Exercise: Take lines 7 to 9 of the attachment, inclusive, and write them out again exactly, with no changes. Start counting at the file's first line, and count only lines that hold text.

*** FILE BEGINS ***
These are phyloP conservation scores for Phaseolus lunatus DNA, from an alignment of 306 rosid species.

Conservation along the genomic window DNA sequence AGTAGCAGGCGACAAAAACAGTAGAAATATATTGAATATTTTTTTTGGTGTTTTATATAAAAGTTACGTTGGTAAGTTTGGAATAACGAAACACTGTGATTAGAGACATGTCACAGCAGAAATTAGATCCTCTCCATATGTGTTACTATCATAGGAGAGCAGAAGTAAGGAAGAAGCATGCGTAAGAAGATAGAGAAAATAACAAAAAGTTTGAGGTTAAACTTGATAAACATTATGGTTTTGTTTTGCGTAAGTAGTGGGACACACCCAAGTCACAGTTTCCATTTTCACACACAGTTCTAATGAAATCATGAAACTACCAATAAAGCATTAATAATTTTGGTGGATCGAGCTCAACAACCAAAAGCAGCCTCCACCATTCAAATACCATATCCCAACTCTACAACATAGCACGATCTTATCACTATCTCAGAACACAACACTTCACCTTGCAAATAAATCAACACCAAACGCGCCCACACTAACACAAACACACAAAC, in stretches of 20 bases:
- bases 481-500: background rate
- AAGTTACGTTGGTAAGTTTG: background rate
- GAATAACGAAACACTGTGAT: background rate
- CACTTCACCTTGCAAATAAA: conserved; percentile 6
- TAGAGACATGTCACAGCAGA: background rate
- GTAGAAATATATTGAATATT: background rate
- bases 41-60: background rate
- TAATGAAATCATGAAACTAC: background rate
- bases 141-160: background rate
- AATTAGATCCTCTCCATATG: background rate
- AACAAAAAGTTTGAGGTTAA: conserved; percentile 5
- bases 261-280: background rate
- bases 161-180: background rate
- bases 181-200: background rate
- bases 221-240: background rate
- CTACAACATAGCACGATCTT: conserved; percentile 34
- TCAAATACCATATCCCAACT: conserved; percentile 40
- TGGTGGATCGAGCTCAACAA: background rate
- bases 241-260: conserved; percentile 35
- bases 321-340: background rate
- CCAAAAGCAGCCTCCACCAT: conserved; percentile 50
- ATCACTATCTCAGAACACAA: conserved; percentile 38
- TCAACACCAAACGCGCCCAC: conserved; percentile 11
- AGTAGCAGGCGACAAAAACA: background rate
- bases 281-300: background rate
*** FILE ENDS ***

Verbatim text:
- TAGAGACATGTCACAGCAGA: background rate
- GTAGAAATATATTGAATATT: background rate
- bases 41-60: background rate